Cenote Discovery Tulum Diving
This photo if from 2009 – a family tour through the Rio Secreto cenote caves and underground river system. Photo credit to Rio Secreto.

Thousands of calcified stalactites and stalagmites displayed.in soaring caverns emphasized the quiet and solitude of a cenote system. Drips of water sifting through the natural sieve of jungle, then sandy soil, then limestone to land underground in a silent cenote is a natural process that has happened for millions of years, and is quite amazing to behold.

At one point Moises had all of us sit in a pool of water. He asked us to turn off all our headlamps and flashlights so we could sit silently in the complete dark and listen to the caves themselves. As I write, remembering that moment brings a tear to my eye. It was very moving to sit there and be silent. To stop thinking about all the business in the world and listen to my own heart and to the dripping of the mineral-filled water. It left me considering nature in a unique and immersive way which I had never done before. Describing it is difficult, but I can say I felt something touch me in that moment of silence and darkness – it can only be described as “touching nature”.

Even the smallest child in our small group, who was only seven years old, sat quietly in the dark and touched nature. I am absolutely sure that I will never forget that moment and am even more certain that my family will also remember it forever.

Rio Secreto’s water is quite warm for an underwater system, with a year round temperature close to 70 F degrees. Our diving suits helped keep us warm and the diving shoes helped protect our feet from injury on the jagged calcifications as we navigated through the underground system of caves. Most of the time we walked, but several times the water was above our heads and we swam. Towards the end of our adventure we had to crawl through the caves and water as the ceiling was so very low.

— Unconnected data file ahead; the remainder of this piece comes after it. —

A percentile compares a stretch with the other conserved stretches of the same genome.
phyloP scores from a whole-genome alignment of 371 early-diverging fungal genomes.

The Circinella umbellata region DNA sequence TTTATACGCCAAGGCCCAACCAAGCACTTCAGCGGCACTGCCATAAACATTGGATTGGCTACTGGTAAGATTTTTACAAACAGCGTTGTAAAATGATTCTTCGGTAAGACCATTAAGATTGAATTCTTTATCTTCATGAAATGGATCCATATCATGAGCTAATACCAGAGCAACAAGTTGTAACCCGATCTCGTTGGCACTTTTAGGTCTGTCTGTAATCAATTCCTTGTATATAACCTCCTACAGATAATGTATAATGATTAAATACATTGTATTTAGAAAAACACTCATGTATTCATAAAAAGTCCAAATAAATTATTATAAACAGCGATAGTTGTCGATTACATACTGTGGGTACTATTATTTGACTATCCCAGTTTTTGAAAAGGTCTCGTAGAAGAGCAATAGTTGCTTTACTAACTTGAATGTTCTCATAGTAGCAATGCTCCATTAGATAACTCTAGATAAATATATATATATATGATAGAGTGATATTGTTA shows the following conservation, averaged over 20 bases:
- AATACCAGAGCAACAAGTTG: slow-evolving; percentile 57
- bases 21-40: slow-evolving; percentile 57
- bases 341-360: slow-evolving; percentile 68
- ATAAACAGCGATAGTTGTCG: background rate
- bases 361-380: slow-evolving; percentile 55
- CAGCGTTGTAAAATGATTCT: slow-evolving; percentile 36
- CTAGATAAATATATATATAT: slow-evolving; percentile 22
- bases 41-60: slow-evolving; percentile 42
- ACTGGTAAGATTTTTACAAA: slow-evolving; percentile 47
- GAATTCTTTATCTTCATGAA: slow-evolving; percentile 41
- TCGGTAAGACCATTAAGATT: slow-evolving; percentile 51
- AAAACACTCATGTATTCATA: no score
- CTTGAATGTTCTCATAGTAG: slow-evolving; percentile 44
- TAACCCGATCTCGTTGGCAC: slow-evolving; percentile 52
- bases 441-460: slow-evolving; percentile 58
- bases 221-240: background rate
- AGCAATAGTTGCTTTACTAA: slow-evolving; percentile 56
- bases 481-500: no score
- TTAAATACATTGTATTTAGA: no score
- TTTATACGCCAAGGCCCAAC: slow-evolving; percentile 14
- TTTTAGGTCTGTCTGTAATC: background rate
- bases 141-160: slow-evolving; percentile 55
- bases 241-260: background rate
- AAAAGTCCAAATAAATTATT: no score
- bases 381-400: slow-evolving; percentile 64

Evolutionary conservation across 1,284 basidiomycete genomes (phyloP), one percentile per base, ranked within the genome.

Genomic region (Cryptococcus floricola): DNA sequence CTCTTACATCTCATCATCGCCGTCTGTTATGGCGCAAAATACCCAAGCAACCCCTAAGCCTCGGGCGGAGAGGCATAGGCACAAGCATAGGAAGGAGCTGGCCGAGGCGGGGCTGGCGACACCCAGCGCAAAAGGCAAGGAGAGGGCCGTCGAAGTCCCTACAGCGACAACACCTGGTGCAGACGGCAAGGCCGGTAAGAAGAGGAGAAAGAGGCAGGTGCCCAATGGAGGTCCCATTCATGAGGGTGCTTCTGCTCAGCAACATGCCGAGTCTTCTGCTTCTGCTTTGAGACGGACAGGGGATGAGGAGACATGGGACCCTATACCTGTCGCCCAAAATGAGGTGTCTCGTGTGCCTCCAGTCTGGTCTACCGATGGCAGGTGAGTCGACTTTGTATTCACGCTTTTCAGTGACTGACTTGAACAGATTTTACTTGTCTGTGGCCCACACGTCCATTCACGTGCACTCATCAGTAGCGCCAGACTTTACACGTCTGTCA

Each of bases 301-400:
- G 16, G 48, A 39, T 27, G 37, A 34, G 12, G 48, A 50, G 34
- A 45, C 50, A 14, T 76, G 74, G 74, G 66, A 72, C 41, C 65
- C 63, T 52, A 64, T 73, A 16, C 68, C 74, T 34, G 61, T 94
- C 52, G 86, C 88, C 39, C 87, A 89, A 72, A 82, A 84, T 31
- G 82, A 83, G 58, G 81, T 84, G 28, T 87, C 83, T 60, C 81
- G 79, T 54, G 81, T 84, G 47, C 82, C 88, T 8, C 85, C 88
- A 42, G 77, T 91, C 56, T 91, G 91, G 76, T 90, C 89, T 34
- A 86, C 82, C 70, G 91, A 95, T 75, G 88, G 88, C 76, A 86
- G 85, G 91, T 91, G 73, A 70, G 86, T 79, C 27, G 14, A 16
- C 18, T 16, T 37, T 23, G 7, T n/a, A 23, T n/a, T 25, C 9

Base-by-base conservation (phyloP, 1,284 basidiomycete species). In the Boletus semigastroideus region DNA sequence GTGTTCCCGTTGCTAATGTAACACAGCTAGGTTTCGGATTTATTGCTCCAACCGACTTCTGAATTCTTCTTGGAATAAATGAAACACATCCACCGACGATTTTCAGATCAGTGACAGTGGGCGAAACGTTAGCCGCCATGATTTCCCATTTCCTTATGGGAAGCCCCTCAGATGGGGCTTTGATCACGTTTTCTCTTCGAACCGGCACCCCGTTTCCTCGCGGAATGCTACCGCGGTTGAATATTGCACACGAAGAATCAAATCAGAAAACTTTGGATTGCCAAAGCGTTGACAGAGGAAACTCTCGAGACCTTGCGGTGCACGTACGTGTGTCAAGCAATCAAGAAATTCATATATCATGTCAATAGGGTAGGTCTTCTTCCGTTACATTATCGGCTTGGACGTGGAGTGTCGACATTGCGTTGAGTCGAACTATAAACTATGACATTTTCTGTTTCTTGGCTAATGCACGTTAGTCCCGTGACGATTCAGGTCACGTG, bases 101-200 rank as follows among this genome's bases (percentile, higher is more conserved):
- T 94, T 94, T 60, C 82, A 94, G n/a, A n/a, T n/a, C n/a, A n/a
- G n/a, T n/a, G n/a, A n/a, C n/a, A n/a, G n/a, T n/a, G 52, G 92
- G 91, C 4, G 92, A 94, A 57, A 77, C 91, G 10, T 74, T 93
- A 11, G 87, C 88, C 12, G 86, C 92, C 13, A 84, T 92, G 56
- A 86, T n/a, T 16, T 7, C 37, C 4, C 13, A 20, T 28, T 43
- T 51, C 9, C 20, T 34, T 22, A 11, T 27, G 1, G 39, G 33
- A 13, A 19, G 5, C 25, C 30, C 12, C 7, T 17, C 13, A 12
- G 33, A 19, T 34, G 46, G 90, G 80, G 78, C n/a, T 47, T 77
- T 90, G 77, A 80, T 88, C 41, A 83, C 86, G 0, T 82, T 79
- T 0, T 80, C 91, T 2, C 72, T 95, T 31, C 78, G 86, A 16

Crystal clear fresh water runs through the cave which has been filtered down from ground level. It does not smell like mold, in fact, it smells clean. No slime or fungus or greenery of any kind grows in these caves because there is absolutely no light. We saw a family of tiny bats high up in one cavern, there were also many small catfish and are quite unafraid of humans, so they swim right up to our feet to say hello.

While I expected the caves to be the color of limestone, I was quite surprised at the dozens of different colors which covered the walls and ceilings of the caves. Mineral drips of varying sorts create different colors on the walls. Roots from trees and plants above ground can be seen forcing their way into the cenote system, breaking limestone and dipping their roots twenty feet down into the water so they are able to sip while plants in the jungle around them might be suffering a drought.

I carefully touched one of these roots and they are so thin, so delicate; it astounds me that the power of a single plant can rip apart rock just so it is able to drink water. Sparkling crystals, soaring caves, and ceilings filled with thousands of tiny formations were only the beginning of our adventure at Rio Secreto. It was truly an impressive experience to touch nature in this special way and I hope you can visit this natural wonder in the Riviera Maya region of Mexico to see it for yourself.

Seeing the world from underground is an interesting experience because it gives you a better view of the process that water really goes through. If locals were spraying herbicides and other chemicals on the jungle above this cave, the waters in Rio Secreto would soon be ruined from the chemicals. Many people who live in the jungle tap into cenote waters to live, so it is important to keep them clean and fresh.

Poisoning of aquifers and other sources of water is happening the world over. Perhaps in your own neighborhood. Now, thanks to Rio Secreto, my family has seen how the system really works.

Having experienced this, I can say how important it is to protect our water systems. Please do not use chemicals on your lawns or gardens unless you absolutely have to. These chemicals percolate through the soil and goes to a cave or underground aquifer and can be poisoned by your careless use of chemicals.